Asia's Giants Don't See Eye to Eye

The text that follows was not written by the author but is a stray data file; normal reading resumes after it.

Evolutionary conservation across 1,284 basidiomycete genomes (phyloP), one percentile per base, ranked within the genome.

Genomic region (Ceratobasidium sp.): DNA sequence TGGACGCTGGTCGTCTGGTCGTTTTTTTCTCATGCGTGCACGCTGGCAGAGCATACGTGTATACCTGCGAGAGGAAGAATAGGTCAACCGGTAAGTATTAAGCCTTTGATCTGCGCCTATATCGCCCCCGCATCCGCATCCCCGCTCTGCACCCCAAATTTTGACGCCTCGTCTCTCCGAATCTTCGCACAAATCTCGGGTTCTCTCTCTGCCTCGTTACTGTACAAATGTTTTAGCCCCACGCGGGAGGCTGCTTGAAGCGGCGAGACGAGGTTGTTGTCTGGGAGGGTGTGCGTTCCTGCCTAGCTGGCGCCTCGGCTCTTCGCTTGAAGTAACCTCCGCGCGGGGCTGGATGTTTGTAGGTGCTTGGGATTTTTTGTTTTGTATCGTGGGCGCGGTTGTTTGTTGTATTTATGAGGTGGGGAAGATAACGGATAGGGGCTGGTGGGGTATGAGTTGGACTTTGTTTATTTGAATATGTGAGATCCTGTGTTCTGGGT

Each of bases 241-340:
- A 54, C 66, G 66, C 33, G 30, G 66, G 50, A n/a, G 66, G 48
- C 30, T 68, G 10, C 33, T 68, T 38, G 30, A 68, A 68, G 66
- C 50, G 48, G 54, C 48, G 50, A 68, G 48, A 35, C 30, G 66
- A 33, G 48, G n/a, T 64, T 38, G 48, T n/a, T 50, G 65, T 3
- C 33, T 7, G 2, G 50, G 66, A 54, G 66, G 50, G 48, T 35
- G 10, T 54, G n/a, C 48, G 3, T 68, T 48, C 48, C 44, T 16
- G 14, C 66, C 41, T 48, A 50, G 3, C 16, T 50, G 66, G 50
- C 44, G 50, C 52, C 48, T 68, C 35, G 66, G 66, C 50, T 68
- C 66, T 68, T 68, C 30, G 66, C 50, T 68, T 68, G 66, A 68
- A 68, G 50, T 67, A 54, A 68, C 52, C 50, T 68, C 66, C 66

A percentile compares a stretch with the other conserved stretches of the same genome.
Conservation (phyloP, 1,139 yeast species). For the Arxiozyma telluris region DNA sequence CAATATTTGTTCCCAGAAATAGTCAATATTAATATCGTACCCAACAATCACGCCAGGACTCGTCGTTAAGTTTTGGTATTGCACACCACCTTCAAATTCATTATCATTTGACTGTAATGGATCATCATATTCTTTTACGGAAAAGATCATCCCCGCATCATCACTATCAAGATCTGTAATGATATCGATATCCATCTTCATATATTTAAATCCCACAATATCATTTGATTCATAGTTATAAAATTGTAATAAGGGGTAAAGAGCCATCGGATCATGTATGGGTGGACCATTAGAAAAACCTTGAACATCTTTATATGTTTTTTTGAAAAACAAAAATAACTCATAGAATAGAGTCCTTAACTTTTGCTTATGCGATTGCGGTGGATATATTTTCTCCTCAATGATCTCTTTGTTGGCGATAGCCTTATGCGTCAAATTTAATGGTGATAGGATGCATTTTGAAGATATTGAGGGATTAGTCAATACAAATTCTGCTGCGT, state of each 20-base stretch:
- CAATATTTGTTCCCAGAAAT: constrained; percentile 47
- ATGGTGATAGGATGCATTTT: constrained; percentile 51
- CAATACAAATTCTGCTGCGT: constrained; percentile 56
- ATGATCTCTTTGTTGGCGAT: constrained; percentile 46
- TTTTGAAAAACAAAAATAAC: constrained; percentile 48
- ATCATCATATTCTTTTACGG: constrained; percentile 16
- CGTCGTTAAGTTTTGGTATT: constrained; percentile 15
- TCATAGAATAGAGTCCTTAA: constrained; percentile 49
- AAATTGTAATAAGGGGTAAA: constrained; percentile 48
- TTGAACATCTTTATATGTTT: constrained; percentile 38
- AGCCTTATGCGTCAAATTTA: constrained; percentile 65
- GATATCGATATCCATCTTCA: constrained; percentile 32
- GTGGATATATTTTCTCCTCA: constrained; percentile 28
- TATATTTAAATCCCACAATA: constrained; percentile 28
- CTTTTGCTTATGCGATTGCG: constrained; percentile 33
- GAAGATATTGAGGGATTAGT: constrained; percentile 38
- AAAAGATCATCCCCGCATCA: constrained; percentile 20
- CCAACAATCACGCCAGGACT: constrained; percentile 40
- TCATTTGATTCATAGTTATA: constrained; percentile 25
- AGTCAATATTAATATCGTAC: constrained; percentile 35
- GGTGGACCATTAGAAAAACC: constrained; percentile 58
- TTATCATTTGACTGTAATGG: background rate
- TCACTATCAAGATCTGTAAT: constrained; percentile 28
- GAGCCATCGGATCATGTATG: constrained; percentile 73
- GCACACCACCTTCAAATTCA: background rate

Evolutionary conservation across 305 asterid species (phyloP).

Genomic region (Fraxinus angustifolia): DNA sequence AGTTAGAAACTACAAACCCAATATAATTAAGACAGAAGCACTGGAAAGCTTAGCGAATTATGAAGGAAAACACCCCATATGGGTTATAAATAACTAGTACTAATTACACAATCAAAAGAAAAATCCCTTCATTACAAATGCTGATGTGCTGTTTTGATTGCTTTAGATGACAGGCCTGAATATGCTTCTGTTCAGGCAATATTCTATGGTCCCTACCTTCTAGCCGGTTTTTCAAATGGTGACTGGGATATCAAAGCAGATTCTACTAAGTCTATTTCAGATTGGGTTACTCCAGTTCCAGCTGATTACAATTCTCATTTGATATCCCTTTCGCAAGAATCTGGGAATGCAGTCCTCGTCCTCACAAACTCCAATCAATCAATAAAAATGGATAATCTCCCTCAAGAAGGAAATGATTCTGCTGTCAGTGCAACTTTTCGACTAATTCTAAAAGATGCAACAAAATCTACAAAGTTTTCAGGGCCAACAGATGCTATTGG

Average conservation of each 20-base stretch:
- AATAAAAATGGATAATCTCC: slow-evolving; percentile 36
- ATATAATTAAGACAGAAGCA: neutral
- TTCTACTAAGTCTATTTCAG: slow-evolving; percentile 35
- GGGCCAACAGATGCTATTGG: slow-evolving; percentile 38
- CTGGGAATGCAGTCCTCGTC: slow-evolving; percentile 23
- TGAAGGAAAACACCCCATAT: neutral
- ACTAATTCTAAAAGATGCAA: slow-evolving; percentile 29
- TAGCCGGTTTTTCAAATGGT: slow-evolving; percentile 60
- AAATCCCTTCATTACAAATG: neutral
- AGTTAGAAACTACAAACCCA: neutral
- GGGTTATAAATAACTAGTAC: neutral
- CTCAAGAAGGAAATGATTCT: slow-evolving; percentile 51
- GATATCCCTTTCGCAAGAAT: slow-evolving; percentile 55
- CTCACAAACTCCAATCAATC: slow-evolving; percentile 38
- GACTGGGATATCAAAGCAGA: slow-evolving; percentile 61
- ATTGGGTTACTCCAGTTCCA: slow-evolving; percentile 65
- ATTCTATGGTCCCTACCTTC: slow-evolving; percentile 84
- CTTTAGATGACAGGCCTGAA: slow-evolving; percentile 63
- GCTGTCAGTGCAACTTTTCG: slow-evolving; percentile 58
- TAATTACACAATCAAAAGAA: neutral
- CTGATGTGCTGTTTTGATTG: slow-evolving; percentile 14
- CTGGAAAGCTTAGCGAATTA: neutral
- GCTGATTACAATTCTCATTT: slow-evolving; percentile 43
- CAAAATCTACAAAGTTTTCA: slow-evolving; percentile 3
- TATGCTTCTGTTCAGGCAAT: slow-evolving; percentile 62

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DONALD MACINTYRE TokyoHiromichi Sugiura wanted to bring young Japanese face-to-face with one of their country's worst wartime atrocities in China. So he took a group of students to see the remains of a camp in Manchuria where a notorious Japanese army unit conducted barbaric experiments on Chinese prisoners. A nearby museum shows how Unit 731 researchers froze men alive and infected them with plague. The students didn't get the point. One called the displays a fabrication of China's Communist Party. I was so surprised to see how arrogant they were, says Sugiura, acting general secretary of the non-profit Asia Fellowship Society. I was very disappointed.That's a small but eloquent window on the troubled relationship between Japan and China, more than half a century after the end of World War II. The gulf of mistrust and misunderstanding between Asia's two giants hasn't shrunk and may even be widening. The bitter memory of Japanese wartime excesses still colors the Chinese view of Japan. China's President Jiang Zemin expects Japan to issue another apology over the war when he arrives in Tokyo this week. Japan, for its part, admires China's ancient culture--the source of most of its own traditions. But many Japanese are indifferent to modern China or view it with a mix of condescension and suspicion.Japanese attitudes have changed considerably from the pre-war period, when Japan despised China as a sleeping hog that let the West kick it around. But misconceptions still abound. Young Japanese are far more familiar with U.S. pop culture and English than with the language and modern culture of their closest neighbor. Many do not even know that kimonos and soy sauce originally came from China. At school, they learn little about what Japan did to China during the war, when millions of Chinese died. For many, media reports about gangsters and illegal immigrants provide the main images of China today. The Japanese say 'friendship, friendship', says Kazuo Haruna, former chairman of trading house Marubeni Corp. But without a real understanding of China, we can't build a real relationship.They are few in number, but individuals in both countries are trying to bridge the gulf. Citizens groups in Japan are helping elderly Chinese seek compensation from Tokyo for wartime suffering. And groups like Sugiura's are supporting Chinese who come to Japan to study. Chinese artist Shuai Minfen feels China has to reach out as well. When he first came to Tokyo in 1983, Shuai's image of Japan was war, good electric appliances and cars. He encountered discrimination but also came to admire Japan's appreciation of traditional crafts, including China's. Now he is trying to set up a library of Japanese books in his home town of Guilin, in Guangxi province. It won't be easy. Laments Shuai: Townspeople said to me, 'Have you forgotten the war?' You can't speak well of Japan openly.With reporting by Hiroko Tashiro/Tokyo